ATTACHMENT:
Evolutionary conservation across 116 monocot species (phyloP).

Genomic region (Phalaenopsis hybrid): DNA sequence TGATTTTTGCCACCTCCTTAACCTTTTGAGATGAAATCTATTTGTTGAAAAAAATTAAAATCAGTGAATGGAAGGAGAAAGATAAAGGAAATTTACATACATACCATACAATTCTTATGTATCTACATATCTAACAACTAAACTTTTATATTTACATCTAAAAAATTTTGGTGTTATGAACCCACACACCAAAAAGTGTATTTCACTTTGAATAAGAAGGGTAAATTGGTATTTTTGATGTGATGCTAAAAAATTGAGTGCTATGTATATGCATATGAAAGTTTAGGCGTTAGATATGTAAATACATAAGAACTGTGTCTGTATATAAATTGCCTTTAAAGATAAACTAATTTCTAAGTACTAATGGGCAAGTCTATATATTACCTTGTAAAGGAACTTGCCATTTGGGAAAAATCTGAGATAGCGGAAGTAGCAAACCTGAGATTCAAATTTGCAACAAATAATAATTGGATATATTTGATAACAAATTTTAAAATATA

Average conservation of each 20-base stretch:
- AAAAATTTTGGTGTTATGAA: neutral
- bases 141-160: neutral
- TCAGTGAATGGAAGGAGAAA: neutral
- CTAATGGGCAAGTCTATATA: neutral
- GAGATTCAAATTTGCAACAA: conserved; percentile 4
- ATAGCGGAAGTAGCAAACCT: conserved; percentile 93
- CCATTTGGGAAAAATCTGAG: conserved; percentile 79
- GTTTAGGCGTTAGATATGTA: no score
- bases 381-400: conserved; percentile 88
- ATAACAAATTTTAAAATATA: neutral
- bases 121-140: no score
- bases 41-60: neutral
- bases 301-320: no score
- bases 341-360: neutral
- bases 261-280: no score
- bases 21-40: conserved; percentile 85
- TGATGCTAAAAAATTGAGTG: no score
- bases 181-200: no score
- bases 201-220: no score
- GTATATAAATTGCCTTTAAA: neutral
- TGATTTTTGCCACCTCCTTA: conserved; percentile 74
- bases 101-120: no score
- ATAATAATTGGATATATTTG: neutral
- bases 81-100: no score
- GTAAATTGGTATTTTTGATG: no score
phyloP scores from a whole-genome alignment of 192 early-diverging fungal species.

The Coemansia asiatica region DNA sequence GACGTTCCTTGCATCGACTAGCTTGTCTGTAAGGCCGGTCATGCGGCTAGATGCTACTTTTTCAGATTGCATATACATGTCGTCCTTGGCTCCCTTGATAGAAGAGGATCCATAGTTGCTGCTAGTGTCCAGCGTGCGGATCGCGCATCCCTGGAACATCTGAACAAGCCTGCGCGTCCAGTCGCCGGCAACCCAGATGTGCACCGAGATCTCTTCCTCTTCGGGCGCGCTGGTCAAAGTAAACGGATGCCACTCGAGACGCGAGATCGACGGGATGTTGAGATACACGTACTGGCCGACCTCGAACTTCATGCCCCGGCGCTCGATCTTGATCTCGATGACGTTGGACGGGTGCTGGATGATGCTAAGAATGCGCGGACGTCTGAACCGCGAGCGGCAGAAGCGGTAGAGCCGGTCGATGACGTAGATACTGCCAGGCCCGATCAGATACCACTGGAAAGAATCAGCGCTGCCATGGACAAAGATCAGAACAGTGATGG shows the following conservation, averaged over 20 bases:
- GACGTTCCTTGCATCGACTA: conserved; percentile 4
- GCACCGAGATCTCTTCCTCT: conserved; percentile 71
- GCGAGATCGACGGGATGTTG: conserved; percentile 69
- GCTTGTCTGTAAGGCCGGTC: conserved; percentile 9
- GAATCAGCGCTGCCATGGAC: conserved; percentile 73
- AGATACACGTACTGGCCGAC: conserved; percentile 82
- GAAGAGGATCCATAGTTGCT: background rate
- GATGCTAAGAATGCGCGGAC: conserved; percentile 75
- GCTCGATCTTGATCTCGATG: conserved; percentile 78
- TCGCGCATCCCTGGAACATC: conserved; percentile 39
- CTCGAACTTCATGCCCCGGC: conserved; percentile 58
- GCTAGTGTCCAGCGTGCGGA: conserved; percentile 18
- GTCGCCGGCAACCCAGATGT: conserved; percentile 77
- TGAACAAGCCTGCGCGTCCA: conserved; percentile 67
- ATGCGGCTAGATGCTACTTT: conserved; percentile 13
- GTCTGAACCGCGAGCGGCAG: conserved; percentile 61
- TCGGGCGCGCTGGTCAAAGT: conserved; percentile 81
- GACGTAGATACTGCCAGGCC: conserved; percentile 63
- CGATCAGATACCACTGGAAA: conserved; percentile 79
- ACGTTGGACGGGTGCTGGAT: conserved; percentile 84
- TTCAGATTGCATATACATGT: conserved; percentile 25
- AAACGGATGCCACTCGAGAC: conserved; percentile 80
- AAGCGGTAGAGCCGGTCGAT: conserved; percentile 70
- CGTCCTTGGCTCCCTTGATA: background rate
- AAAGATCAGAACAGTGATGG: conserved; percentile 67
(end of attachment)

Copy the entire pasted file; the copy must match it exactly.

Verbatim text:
Evolutionary conservation across 116 monocot species (phyloP).

Genomic region (Phalaenopsis hybrid): DNA sequence TGATTTTTGCCACCTCCTTAACCTTTTGAGATGAAATCTATTTGTTGAAAAAAATTAAAATCAGTGAATGGAAGGAGAAAGATAAAGGAAATTTACATACATACCATACAATTCTTATGTATCTACATATCTAACAACTAAACTTTTATATTTACATCTAAAAAATTTTGGTGTTATGAACCCACACACCAAAAAGTGTATTTCACTTTGAATAAGAAGGGTAAATTGGTATTTTTGATGTGATGCTAAAAAATTGAGTGCTATGTATATGCATATGAAAGTTTAGGCGTTAGATATGTAAATACATAAGAACTGTGTCTGTATATAAATTGCCTTTAAAGATAAACTAATTTCTAAGTACTAATGGGCAAGTCTATATATTACCTTGTAAAGGAACTTGCCATTTGGGAAAAATCTGAGATAGCGGAAGTAGCAAACCTGAGATTCAAATTTGCAACAAATAATAATTGGATATATTTGATAACAAATTTTAAAATATA

Average conservation of each 20-base stretch:
- AAAAATTTTGGTGTTATGAA: neutral
- bases 141-160: neutral
- TCAGTGAATGGAAGGAGAAA: neutral
- CTAATGGGCAAGTCTATATA: neutral
- GAGATTCAAATTTGCAACAA: conserved; percentile 4
- ATAGCGGAAGTAGCAAACCT: conserved; percentile 93
- CCATTTGGGAAAAATCTGAG: conserved; percentile 79
- GTTTAGGCGTTAGATATGTA: no score
- bases 381-400: conserved; percentile 88
- ATAACAAATTTTAAAATATA: neutral
- bases 121-140: no score
- bases 41-60: neutral
- bases 301-320: no score
- bases 341-360: neutral
- bases 261-280: no score
- bases 21-40: conserved; percentile 85
- TGATGCTAAAAAATTGAGTG: no score
- bases 181-200: no score
- bases 201-220: no score
- GTATATAAATTGCCTTTAAA: neutral
- TGATTTTTGCCACCTCCTTA: conserved; percentile 74
- bases 101-120: no score
- ATAATAATTGGATATATTTG: neutral
- bases 81-100: no score
- GTAAATTGGTATTTTTGATG: no score
phyloP scores from a whole-genome alignment of 192 early-diverging fungal species.

The Coemansia asiatica region DNA sequence GACGTTCCTTGCATCGACTAGCTTGTCTGTAAGGCCGGTCATGCGGCTAGATGCTACTTTTTCAGATTGCATATACATGTCGTCCTTGGCTCCCTTGATAGAAGAGGATCCATAGTTGCTGCTAGTGTCCAGCGTGCGGATCGCGCATCCCTGGAACATCTGAACAAGCCTGCGCGTCCAGTCGCCGGCAACCCAGATGTGCACCGAGATCTCTTCCTCTTCGGGCGCGCTGGTCAAAGTAAACGGATGCCACTCGAGACGCGAGATCGACGGGATGTTGAGATACACGTACTGGCCGACCTCGAACTTCATGCCCCGGCGCTCGATCTTGATCTCGATGACGTTGGACGGGTGCTGGATGATGCTAAGAATGCGCGGACGTCTGAACCGCGAGCGGCAGAAGCGGTAGAGCCGGTCGATGACGTAGATACTGCCAGGCCCGATCAGATACCACTGGAAAGAATCAGCGCTGCCATGGACAAAGATCAGAACAGTGATGG shows the following conservation, averaged over 20 bases:
- GACGTTCCTTGCATCGACTA: conserved; percentile 4
- GCACCGAGATCTCTTCCTCT: conserved; percentile 71
- GCGAGATCGACGGGATGTTG: conserved; percentile 69
- GCTTGTCTGTAAGGCCGGTC: conserved; percentile 9
- GAATCAGCGCTGCCATGGAC: conserved; percentile 73
- AGATACACGTACTGGCCGAC: conserved; percentile 82
- GAAGAGGATCCATAGTTGCT: background rate
- GATGCTAAGAATGCGCGGAC: conserved; percentile 75
- GCTCGATCTTGATCTCGATG: conserved; percentile 78
- TCGCGCATCCCTGGAACATC: conserved; percentile 39
- CTCGAACTTCATGCCCCGGC: conserved; percentile 58
- GCTAGTGTCCAGCGTGCGGA: conserved; percentile 18
- GTCGCCGGCAACCCAGATGT: conserved; percentile 77
- TGAACAAGCCTGCGCGTCCA: conserved; percentile 67
- ATGCGGCTAGATGCTACTTT: conserved; percentile 13
- GTCTGAACCGCGAGCGGCAG: conserved; percentile 61
- TCGGGCGCGCTGGTCAAAGT: conserved; percentile 81
- GACGTAGATACTGCCAGGCC: conserved; percentile 63
- CGATCAGATACCACTGGAAA: conserved; percentile 79
- ACGTTGGACGGGTGCTGGAT: conserved; percentile 84
- TTCAGATTGCATATACATGT: conserved; percentile 25
- AAACGGATGCCACTCGAGAC: conserved; percentile 80
- AAGCGGTAGAGCCGGTCGAT: conserved; percentile 70
- CGTCCTTGGCTCCCTTGATA: background rate
- AAAGATCAGAACAGTGATGG: conserved; percentile 67